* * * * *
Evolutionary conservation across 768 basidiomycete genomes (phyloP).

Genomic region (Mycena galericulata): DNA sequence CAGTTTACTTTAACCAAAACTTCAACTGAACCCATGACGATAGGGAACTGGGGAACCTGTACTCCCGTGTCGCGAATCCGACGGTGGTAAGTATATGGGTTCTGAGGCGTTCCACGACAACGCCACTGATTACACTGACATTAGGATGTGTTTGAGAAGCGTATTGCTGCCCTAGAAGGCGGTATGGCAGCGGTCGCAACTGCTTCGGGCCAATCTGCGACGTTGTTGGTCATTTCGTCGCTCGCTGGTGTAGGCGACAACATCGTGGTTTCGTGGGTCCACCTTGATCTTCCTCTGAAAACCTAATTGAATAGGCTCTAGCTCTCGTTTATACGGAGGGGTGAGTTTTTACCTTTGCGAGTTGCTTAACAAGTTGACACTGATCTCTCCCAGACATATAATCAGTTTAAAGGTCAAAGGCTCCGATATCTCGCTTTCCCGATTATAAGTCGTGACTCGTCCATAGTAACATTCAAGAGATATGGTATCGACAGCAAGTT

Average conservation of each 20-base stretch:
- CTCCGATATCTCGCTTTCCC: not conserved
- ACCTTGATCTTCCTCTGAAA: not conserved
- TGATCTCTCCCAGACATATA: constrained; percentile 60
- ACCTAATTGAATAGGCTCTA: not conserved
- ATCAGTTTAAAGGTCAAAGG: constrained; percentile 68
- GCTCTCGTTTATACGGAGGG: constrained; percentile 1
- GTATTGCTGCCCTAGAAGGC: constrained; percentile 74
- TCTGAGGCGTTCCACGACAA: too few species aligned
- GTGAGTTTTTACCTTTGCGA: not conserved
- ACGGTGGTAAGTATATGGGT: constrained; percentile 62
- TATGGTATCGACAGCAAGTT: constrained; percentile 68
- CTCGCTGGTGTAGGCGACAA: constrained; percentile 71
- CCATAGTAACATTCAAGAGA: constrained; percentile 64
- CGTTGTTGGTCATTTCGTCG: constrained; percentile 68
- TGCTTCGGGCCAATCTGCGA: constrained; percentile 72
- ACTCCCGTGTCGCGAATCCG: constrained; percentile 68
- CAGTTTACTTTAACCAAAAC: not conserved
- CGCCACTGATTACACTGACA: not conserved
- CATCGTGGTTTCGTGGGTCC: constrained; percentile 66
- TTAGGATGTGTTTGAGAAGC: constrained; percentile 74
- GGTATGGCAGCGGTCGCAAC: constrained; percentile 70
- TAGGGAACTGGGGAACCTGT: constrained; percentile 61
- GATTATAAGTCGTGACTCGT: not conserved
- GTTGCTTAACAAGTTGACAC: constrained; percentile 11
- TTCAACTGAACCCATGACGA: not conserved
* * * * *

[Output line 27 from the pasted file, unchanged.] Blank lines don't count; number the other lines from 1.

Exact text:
- GTTGCTTAACAAGTTGACAC: constrained; percentile 11